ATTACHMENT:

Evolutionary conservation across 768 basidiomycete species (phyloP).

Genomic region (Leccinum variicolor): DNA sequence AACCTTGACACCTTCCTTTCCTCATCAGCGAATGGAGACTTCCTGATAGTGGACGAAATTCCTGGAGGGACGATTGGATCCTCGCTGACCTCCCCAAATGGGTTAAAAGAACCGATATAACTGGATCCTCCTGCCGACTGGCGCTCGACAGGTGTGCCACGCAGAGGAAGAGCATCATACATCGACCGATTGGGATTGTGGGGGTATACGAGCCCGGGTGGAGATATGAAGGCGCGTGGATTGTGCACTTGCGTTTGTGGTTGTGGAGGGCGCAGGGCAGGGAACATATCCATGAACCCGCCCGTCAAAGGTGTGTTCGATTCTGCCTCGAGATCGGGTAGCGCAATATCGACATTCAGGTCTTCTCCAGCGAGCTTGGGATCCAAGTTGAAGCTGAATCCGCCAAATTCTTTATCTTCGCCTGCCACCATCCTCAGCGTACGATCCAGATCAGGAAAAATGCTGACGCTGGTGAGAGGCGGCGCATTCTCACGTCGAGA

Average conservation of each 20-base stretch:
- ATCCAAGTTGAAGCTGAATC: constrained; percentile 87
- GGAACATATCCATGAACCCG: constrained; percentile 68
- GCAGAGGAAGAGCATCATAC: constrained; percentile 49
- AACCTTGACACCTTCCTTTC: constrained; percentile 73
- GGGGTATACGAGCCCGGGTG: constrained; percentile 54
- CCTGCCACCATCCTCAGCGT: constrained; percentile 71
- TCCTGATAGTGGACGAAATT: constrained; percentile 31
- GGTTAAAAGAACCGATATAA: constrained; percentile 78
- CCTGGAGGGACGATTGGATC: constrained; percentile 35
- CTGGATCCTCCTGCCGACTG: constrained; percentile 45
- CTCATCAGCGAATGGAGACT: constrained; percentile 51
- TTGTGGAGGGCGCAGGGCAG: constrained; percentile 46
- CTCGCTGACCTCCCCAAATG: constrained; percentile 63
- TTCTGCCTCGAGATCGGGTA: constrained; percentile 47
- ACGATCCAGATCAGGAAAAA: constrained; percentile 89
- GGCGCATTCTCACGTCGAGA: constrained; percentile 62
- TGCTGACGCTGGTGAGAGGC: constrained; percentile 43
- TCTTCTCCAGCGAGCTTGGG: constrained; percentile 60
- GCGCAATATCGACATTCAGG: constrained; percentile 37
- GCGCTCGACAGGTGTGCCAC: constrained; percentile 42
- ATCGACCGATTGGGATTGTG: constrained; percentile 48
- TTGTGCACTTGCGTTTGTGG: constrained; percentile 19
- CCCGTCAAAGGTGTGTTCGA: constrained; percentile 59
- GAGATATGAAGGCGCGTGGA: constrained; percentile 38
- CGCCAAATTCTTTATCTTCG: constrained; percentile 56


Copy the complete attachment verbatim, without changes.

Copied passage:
Evolutionary conservation across 768 basidiomycete species (phyloP).

Genomic region (Leccinum variicolor): DNA sequence AACCTTGACACCTTCCTTTCCTCATCAGCGAATGGAGACTTCCTGATAGTGGACGAAATTCCTGGAGGGACGATTGGATCCTCGCTGACCTCCCCAAATGGGTTAAAAGAACCGATATAACTGGATCCTCCTGCCGACTGGCGCTCGACAGGTGTGCCACGCAGAGGAAGAGCATCATACATCGACCGATTGGGATTGTGGGGGTATACGAGCCCGGGTGGAGATATGAAGGCGCGTGGATTGTGCACTTGCGTTTGTGGTTGTGGAGGGCGCAGGGCAGGGAACATATCCATGAACCCGCCCGTCAAAGGTGTGTTCGATTCTGCCTCGAGATCGGGTAGCGCAATATCGACATTCAGGTCTTCTCCAGCGAGCTTGGGATCCAAGTTGAAGCTGAATCCGCCAAATTCTTTATCTTCGCCTGCCACCATCCTCAGCGTACGATCCAGATCAGGAAAAATGCTGACGCTGGTGAGAGGCGGCGCATTCTCACGTCGAGA

Average conservation of each 20-base stretch:
- ATCCAAGTTGAAGCTGAATC: constrained; percentile 87
- GGAACATATCCATGAACCCG: constrained; percentile 68
- GCAGAGGAAGAGCATCATAC: constrained; percentile 49
- AACCTTGACACCTTCCTTTC: constrained; percentile 73
- GGGGTATACGAGCCCGGGTG: constrained; percentile 54
- CCTGCCACCATCCTCAGCGT: constrained; percentile 71
- TCCTGATAGTGGACGAAATT: constrained; percentile 31
- GGTTAAAAGAACCGATATAA: constrained; percentile 78
- CCTGGAGGGACGATTGGATC: constrained; percentile 35
- CTGGATCCTCCTGCCGACTG: constrained; percentile 45
- CTCATCAGCGAATGGAGACT: constrained; percentile 51
- TTGTGGAGGGCGCAGGGCAG: constrained; percentile 46
- CTCGCTGACCTCCCCAAATG: constrained; percentile 63
- TTCTGCCTCGAGATCGGGTA: constrained; percentile 47
- ACGATCCAGATCAGGAAAAA: constrained; percentile 89
- GGCGCATTCTCACGTCGAGA: constrained; percentile 62
- TGCTGACGCTGGTGAGAGGC: constrained; percentile 43
- TCTTCTCCAGCGAGCTTGGG: constrained; percentile 60
- GCGCAATATCGACATTCAGG: constrained; percentile 37
- GCGCTCGACAGGTGTGCCAC: constrained; percentile 42
- ATCGACCGATTGGGATTGTG: constrained; percentile 48
- TTGTGCACTTGCGTTTGTGG: constrained; percentile 19
- CCCGTCAAAGGTGTGTTCGA: constrained; percentile 59
- GAGATATGAAGGCGCGTGGA: constrained; percentile 38
- CGCCAAATTCTTTATCTTCG: constrained; percentile 56